by Manthan Pathak.
One of my earliest memories is jumping between the roots of trees on a street in Northam, one after another until I ran out of pavement. The only rule was to avoid touching a root. It was, for a 3 or 4 year old, a thrillingly dangerous game. Even then it seems I treasured the natural world enough to protect it from the wayward stomp of my tiny feet.
I think it also illustrates how much we crave things of nature…how we determinedly seek them out from the earliest of ages. This attraction is never expressed more boldly than in childhood, and though a lifetime of concrete vistas and urban sprawl will dull our natural senses, even the scent of a wildflower can revive them instantly.
I know this truth intimately about myself because I grieve the absence of nature when it isn’t there, when I imprison myself indoors as manic depression wraps itself around me in chilling embrace. Now an adult and bipolar, in those moments I know the only solution, counterintuitive as it always seems, is to wrestle myself from the bed and meet the world outside. My salvation comes in escaping the four walls of my physical confinement into the infinite space just beyond my front door. I do it all-too-rarely, even if the truth of it is resounding and permanent.
Mental ill health of course, in all its forms, is a spectre that looms large and oppressively over our society, stealing joy wherever it visits. In Southampton, it is part of the wider landscape of a public health crisis, along with childhood obesity, higher than average levels of respiratory conditions, and deprivation on a par with some of the worst areas in the country.
I’m part of the Southampton National Park City project, and rebuilding our primal connection with nature is the vision we have to rehabilitate the city, and meaningfully address these problems that plague our communities. Our principle idea is a simple one: let’s make our city into a national park.
At first I know it might sound fanciful and unrealistic: in reality all it essentially means is valuing where we live as much as we would somewhere we would willingly pay to enter. We only consider this fantastical because as a society we have chosen such a different path; but we are not yet at the end of this journey, and can navigate another course.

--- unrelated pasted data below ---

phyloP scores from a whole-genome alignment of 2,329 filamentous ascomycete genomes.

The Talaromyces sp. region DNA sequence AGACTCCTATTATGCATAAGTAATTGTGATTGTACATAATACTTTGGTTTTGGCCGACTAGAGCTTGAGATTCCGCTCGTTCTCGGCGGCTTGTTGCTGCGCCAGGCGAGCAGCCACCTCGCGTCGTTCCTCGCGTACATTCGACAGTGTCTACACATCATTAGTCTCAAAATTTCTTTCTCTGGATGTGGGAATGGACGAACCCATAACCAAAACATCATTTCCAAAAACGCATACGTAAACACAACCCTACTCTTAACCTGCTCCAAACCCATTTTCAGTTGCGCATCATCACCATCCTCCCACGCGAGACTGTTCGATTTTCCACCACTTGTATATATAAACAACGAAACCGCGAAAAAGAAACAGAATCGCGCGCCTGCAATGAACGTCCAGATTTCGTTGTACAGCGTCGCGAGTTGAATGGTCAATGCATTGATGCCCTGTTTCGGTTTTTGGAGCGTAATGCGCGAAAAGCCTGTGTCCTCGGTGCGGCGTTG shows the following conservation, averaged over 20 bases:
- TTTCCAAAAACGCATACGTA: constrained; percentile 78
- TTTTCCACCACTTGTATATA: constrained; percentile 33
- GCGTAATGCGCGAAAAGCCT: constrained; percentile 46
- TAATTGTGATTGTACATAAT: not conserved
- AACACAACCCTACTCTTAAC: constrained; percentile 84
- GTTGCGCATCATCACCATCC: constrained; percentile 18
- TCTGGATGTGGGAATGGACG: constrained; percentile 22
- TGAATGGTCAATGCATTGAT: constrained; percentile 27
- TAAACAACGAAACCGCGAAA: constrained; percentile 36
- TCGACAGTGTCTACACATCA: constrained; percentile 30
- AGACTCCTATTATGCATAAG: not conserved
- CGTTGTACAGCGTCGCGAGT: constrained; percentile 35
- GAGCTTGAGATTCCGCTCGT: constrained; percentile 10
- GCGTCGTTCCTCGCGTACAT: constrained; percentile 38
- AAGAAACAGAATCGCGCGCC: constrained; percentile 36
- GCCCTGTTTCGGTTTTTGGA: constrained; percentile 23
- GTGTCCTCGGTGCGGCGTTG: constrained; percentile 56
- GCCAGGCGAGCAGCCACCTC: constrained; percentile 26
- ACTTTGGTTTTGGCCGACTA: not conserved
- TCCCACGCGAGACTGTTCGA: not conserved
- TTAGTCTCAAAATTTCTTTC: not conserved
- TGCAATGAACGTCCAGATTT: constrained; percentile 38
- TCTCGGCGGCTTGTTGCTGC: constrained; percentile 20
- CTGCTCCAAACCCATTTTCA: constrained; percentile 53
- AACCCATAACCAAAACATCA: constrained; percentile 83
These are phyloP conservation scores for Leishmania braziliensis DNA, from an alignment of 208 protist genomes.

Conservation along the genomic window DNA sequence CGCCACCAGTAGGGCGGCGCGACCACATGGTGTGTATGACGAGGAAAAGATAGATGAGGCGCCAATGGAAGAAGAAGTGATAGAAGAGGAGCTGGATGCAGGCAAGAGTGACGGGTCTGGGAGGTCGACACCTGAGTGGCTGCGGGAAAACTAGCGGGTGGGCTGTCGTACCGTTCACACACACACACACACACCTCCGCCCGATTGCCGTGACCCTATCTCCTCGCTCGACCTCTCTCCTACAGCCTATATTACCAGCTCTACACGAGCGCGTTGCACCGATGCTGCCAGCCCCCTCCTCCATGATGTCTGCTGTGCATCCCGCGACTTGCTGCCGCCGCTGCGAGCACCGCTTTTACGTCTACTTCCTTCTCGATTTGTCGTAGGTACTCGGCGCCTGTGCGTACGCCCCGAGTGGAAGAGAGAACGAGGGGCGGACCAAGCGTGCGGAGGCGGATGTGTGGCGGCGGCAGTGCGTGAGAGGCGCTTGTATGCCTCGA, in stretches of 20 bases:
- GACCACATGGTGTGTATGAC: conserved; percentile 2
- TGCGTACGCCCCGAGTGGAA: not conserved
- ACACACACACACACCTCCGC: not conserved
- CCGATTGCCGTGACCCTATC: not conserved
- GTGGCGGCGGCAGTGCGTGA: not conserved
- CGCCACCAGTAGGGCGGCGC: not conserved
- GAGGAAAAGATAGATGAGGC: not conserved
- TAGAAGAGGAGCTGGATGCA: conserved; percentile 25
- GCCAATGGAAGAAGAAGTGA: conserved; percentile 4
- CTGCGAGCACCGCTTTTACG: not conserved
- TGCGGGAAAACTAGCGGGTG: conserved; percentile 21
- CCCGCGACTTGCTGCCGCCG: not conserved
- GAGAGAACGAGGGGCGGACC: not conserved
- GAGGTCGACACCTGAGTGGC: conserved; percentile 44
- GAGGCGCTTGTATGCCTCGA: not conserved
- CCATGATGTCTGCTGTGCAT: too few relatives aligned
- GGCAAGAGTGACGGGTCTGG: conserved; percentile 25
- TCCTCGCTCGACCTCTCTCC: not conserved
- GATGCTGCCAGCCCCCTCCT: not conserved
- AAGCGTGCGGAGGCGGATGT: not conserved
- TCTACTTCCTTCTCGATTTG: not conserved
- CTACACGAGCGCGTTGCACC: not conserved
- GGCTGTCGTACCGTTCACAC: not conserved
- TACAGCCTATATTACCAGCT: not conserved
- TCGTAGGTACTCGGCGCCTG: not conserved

Valued places and experiences like national parks shouldn’t only be for those who have the privilege to travel to distant parts of the country, pay the entrance fee and only to visit once a year – but by all of us, every day, right here in our neighbourhoods.
That involves transforming areas that have fallen into decay with love and care, making safe spaces to play, turning grey into green. For under every concrete slab there lies the possibility of a space where something can grow, it just takes turning it over and reimagining what it could be. It involves helping to foster communities that connect with each other in common purpose, building friendships on the way to creating places where people can meet and learn from each other. Making it easy and joyful for everyone to get outside and improve their wellbeing.
We want to reach the most deprived and unloved areas, because we can be sure that what we see around us affects our state of mind and how we see the world. If our immediate space is grey and without life and colour, we will internalise the absence of love from our environment and suffer because of it.
We aspire to bring that love back to our city. Some of the projects we’re involved with are Treemendous, where we offer free saplings to anyone; friendship benches, where people can meet and talk to strangers and make new friends, reusing vacant plots of land to make growing spaces for the local area; making tree trails that people can use to forage food for cooking; and embedding art into the community on walls.
More than anything else though, and critically, we offer help to anyone with an idea or a project that connects nature with people.
Ultimately our ambition is for Southampton to attain National Park City status, something the whole city will benefit from and celebrate. We can make this city a place that we truly value and enjoy, somewhere where those who suffer, suffer a little less. It is eminently possible, but only with your support and involvement.
This is a calling to all of you to think of Southampton as a natural canvas, and feel inspired to repair the broken connection between people and place. So if you have an idea for a project – or if you are a community or a business looking for ideas to improve where you live or work, please visit our website at https://southampton-national-park.com/ to sign up to our charter and mailing list or email us at firstname.lastname@example.org
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